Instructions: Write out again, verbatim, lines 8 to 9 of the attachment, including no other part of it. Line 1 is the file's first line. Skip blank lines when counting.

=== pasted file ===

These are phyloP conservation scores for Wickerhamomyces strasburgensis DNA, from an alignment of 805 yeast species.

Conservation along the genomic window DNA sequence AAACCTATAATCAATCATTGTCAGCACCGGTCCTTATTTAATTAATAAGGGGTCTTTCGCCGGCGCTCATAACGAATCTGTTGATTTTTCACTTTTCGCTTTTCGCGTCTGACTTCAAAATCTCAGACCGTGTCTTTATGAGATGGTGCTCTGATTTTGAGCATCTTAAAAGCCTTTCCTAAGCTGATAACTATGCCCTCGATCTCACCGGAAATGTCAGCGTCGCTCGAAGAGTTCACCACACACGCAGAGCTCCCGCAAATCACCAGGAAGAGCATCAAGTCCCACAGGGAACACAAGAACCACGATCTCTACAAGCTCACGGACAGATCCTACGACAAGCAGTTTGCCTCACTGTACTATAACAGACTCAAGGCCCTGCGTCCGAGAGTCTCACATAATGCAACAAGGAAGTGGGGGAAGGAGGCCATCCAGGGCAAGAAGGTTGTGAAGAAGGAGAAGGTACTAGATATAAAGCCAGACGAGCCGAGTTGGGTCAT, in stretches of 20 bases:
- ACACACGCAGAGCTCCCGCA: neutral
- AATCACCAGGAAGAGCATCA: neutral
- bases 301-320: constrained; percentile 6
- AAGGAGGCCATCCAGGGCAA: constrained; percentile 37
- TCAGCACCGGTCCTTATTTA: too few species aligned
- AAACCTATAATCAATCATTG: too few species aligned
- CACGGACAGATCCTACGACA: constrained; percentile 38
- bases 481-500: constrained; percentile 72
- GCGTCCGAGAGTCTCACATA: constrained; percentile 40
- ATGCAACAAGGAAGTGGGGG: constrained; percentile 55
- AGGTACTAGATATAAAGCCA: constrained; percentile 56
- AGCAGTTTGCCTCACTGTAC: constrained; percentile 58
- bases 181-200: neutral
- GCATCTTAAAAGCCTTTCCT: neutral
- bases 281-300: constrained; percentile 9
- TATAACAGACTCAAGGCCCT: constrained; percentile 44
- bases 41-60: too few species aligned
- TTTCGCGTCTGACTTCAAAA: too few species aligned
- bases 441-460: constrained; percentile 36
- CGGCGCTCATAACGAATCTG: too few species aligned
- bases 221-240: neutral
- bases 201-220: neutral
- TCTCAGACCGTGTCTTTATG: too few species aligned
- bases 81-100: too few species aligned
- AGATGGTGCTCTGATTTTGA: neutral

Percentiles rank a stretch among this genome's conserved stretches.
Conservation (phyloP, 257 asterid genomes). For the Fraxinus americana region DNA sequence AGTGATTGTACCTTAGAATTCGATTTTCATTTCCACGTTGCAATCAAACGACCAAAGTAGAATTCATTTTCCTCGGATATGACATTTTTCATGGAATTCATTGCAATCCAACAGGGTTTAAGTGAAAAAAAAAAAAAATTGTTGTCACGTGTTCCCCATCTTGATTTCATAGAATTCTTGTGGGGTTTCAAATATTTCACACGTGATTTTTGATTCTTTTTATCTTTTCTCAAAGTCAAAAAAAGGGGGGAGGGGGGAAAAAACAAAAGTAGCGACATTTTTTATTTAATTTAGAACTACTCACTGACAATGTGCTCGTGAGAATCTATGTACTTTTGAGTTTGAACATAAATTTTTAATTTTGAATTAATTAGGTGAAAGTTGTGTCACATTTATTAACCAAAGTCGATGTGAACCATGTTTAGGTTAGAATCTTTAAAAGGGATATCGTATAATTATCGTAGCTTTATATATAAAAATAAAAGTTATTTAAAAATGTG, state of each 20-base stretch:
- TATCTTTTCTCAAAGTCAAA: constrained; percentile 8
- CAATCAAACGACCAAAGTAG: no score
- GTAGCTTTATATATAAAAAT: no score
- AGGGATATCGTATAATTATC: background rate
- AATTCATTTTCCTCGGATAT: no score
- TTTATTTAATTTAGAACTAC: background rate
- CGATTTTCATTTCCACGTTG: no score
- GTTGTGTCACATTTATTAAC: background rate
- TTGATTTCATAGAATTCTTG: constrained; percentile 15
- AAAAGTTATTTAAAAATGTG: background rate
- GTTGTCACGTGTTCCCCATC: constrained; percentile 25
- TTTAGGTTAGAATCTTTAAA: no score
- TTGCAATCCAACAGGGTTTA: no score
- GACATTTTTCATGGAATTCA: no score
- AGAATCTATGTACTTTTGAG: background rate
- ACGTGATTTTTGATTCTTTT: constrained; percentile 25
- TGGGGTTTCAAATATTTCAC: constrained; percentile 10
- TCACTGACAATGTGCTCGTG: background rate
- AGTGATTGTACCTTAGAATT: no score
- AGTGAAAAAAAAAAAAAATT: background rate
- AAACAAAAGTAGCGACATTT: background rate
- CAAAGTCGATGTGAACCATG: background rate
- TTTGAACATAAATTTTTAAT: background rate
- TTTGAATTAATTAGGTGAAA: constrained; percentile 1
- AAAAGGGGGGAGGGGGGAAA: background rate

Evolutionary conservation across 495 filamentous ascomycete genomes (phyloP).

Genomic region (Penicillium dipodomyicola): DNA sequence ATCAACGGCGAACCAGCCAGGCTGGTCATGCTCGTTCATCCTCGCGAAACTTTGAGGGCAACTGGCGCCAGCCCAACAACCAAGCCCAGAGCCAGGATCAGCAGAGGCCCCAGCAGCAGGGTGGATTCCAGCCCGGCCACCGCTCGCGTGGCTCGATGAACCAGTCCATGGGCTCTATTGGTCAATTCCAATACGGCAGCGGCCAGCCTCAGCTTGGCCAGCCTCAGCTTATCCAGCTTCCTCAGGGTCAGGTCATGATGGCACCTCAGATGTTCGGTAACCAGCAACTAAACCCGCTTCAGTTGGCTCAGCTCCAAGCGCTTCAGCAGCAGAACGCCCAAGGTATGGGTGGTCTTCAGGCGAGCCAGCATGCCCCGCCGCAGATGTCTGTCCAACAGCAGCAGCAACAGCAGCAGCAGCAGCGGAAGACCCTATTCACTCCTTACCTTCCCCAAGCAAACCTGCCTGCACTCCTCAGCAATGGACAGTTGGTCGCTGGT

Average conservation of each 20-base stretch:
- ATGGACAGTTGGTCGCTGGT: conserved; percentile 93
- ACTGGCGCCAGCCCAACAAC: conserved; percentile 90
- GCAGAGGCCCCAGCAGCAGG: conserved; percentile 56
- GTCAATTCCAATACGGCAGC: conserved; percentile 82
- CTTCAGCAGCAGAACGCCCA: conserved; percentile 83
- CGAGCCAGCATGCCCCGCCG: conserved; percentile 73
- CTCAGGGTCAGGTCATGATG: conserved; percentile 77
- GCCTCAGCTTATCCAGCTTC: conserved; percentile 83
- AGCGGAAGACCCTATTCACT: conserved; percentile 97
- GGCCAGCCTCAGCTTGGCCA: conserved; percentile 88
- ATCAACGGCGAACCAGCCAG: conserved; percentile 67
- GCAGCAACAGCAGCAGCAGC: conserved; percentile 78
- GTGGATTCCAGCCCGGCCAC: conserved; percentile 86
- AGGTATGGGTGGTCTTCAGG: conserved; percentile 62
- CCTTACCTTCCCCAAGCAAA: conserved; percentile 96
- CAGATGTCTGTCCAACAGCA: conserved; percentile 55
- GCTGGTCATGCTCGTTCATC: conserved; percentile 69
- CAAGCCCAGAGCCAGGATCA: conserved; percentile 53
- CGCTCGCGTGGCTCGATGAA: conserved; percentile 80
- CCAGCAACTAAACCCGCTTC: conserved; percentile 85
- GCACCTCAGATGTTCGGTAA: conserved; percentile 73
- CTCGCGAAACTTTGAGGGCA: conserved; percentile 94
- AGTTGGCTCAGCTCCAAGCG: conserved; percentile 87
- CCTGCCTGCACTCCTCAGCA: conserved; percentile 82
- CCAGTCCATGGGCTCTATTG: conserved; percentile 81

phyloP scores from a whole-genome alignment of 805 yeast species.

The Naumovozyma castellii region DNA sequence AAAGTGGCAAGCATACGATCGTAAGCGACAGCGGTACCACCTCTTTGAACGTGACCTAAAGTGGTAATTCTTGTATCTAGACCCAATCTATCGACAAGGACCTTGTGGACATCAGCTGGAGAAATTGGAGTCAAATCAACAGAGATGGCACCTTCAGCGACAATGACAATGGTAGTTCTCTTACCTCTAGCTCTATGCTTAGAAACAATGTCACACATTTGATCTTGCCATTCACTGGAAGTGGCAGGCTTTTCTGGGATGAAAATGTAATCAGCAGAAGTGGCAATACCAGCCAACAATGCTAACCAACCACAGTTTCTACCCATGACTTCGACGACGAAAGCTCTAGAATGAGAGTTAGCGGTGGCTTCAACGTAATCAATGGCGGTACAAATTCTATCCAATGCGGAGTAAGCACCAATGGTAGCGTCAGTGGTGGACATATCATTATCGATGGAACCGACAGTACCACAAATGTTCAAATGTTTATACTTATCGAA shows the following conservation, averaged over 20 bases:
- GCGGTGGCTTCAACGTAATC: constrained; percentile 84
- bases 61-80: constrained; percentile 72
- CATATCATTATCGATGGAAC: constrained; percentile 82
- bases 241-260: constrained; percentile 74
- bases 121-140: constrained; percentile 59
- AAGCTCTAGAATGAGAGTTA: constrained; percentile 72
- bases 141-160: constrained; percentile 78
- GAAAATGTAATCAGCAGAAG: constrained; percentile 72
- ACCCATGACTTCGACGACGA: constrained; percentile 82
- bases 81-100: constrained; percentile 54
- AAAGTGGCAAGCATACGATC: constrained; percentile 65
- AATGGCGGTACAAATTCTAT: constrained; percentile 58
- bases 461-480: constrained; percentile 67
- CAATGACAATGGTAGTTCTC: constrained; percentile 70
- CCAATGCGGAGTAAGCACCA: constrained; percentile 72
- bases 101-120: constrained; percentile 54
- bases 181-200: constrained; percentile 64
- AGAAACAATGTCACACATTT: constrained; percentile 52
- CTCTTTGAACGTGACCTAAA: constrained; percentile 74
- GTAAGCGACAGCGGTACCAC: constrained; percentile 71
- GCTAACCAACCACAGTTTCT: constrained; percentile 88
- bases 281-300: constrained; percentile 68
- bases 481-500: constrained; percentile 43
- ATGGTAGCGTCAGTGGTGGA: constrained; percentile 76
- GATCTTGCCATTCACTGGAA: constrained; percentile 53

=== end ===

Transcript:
- AAACCTATAATCAATCATTG: too few species aligned
- CACGGACAGATCCTACGACA: constrained; percentile 38